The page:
What's at Stake: the China Open is key to the rankings race

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Maria Sharapova is already through to the second round at the China Open. (AP)

Were the women in Wuhan or Beijing this weekend? It was hard to tell on Saturday, as Caroline Garcia and Ash Barty were playing a final in one city, at the same time that Maria Sharapova and Anastasija Sevastova were duking it out in a first-round match in the other. Both were three-set thrillers and both were must-see TV, which only made it seem more illogical that they had been scheduled together. We know the WTA’s fall lineup is crowded, and we know that Wuhan was a late-comer to the party, but there must be a way to give its final a time slot of its own.

By now, of course, the women have all moved on to Beijing, where they’ve been joined by the men—the China Open is the WTA’s final Premier Mandatory event of 2017, as well as the last significant duel-gender tournament. The race for the year-end championships and the No. 1 ranking will continue on the women’s side, and both will pick up again in earnest on the men’s. The current holder of that No. 1 position, Rafael Nadal, begins his busy fall campaign this week. Here’s a look ahead at what to watch for from Asia over the next seven days.

China Open (WTA)


$6,381,679; Premier Mandatory

Hard court

Draw is here

It may be hard to see from Europe and the States, but with 60 players and $6.4 million in prize money, the women’s China Open is big. So big, it was already well underway by Saturday: It may be hard to top the aforementioned epic first-rounder that Sharapova and Sevastova put on that evening.

But if there’s a tournament that should be rife with competitive matches, it’s this one. Everyone who could make the trip has made it—which basically means everyone except Venus Williams (left knee), Madison Keys (left wrist) and Serena Williams (mom).

In the race for No. 1, Garbiñe Muguruza will try to increase her lead over Simona Halep, who needed three sets to win her opener over Alison Riske. But getting to the final will be an adventure for both women. The Spaniard will start against Barbora Strycova, with the winner facing a rejuvenated Julia Goerges. Meanwhile, Halep will contend with Wimbledon semifinalist Magdaleina Rybarikova, for the right, possibly, to take on the woman who beat her at the US Open, Sharapova. There aren’t a lot of easy paths anywhere in Beijing. As in Wuhan, another surprise final wouldn’t be, well, much of a surprise.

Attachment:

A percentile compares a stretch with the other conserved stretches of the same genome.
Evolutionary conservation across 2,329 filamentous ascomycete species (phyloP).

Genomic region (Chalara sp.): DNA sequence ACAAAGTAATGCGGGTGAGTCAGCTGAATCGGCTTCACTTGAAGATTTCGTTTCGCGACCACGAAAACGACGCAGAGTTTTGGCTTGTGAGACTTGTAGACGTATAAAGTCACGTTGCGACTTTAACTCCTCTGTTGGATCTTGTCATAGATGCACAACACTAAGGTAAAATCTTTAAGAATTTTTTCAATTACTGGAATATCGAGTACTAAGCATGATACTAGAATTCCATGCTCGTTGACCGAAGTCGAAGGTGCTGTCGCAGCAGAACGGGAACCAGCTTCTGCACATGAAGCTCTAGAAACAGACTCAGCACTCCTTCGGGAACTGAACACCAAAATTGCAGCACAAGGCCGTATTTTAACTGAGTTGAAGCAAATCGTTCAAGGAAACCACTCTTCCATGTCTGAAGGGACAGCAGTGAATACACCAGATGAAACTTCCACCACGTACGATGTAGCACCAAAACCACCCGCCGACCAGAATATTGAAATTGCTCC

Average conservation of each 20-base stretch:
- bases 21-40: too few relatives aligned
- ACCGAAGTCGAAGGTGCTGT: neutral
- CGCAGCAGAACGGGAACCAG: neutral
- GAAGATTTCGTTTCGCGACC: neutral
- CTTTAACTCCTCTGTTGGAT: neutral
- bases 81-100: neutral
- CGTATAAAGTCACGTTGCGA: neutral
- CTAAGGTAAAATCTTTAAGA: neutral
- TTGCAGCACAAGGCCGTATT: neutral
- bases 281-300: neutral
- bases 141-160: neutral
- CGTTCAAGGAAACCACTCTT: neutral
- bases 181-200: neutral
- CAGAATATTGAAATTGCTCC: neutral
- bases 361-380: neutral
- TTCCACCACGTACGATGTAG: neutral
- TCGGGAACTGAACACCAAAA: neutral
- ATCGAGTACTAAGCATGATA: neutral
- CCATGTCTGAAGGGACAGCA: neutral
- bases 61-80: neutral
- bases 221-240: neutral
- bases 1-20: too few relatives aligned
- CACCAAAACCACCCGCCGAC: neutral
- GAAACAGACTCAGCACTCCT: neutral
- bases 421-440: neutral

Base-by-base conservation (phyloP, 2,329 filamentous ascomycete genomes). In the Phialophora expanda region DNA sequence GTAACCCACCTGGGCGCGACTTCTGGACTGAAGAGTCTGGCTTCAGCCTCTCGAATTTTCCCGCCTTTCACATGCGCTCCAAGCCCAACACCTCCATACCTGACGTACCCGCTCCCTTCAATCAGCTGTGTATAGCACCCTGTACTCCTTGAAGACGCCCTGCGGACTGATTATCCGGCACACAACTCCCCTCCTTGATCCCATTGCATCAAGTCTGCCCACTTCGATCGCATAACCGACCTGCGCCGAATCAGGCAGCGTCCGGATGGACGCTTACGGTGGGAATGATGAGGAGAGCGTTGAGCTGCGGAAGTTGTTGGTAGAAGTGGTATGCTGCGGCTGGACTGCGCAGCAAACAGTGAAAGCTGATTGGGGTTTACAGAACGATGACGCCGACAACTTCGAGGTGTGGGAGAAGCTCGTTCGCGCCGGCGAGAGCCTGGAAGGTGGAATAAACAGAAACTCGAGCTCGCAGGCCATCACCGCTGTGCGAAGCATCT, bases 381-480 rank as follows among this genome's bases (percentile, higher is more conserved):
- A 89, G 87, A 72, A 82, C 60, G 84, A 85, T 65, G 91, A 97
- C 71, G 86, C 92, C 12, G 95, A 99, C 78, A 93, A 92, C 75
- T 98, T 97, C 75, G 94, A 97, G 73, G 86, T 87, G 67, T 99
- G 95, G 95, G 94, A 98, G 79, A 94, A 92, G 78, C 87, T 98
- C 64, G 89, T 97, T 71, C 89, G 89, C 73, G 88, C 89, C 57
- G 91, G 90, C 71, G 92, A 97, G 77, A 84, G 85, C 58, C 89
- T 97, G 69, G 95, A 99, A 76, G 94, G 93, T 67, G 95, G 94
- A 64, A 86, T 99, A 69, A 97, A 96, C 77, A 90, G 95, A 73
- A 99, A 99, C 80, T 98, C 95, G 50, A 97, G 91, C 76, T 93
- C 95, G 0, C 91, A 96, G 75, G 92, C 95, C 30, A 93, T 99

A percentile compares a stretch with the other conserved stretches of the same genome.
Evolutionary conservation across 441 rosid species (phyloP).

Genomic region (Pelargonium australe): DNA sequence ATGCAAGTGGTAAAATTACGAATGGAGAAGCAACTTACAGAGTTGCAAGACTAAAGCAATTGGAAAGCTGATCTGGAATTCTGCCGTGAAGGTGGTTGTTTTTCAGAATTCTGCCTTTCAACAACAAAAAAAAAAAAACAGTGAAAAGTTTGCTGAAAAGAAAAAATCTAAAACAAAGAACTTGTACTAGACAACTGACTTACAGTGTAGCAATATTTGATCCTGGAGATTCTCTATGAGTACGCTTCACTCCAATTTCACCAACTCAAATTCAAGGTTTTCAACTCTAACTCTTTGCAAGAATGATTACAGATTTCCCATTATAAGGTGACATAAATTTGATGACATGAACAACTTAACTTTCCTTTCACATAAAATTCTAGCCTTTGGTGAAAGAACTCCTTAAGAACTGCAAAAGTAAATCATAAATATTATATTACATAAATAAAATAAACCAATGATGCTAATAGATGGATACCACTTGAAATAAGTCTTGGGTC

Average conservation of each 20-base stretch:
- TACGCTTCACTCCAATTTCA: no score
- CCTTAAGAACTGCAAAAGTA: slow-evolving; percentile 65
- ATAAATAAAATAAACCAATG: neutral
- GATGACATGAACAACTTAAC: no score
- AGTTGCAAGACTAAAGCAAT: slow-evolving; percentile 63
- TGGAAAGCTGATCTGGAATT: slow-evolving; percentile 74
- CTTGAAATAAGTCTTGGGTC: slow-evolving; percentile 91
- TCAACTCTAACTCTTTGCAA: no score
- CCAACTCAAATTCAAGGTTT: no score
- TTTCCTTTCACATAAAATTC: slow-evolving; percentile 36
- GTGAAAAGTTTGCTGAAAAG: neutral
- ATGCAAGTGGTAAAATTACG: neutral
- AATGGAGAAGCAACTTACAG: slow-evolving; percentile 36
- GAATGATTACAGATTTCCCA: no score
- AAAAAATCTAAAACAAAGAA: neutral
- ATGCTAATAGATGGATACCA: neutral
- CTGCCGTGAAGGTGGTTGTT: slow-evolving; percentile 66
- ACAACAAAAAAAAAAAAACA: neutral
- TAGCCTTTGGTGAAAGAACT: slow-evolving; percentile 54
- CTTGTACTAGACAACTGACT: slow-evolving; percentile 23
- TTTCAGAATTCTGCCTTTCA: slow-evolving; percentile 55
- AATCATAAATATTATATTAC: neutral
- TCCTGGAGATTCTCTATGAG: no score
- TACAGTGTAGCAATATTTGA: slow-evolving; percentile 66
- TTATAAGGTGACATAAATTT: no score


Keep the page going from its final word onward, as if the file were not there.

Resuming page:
Second-round matches to watch:

Barty vs. Elina Svitolina

Jelena Ostapenko vs. Sam Stosur

Sharapova vs. Ekaterina Makarova

Already out: Johanna Konta and Svetlana Kuznetsova. The Brit and the Russian are in the running for the final two spots in Singapore, but neither could take advantage of the other’s early defeat. Konta has now lost five straight.

China Open (ATP)


$4,089,265; 500 ranking points

Hard court

Draw is here

$6 million for the women, $4 million for the men; between prize money and appearance fees, the China Open is putting up some serious money for a week’s work.

While the men make less as a whole, they divvy it up between half as many players. Beijing is a mandatory 64-draw on the WTA side; it’s a mid-level 500 event on the ATP side, with a 32 draw.

Nadal is at the top of that draw. Last year here he was beaten by Grigor Dimitrov in the quarterfinals; he shouldn’t have any problem besting that and picking up some ranking points, right? Not so fast: Rafa will start against Lucas Pouille, and then he could face Karen Khachanov and John Isner before potentially meeting Dimitrov in the semis.

Also here: Juan Martin del Potro, Alexander Zverev, Nick Kyrgios

First-round matches to watch:

Nadal vs. Pouille

Dimitrov vs. Damir Dzumhur, who has had a strong fall

Tomas Berdych vs. Jared Donaldson

Zverev vs. Kyle Edmund

Rakuten Japan Open (ATP)


$1,706, 175; 500 ranking points

Hard court

Draw is here

You might think one $10 million dual-gender event would be enough for one week; but then you might not know tennis very well. Along with Beijing, the men are also in Tokyo. With 500 ranking points available, and typically solid fan attendance, it’s not a small tournament, either.

Tokyo can’t boast top-level star power, but it should boast quality matches. Marin Cilic, Dominic Thiem, Milos Raonic, David Goffin, Kevin Anderson and Sam Querrey are the top six seeds. And they’ll be motivated. With so many top players already out of the ATP’s World Tour Finals in London, guys like Anderson and Querrey now find themselves with a chance to make their first year-end championship.

First-round matches to watch:

Thiem vs. Steve Johnson

Goffin vs. Feliciano Lopez

Querrey vs. Richard Gasquet


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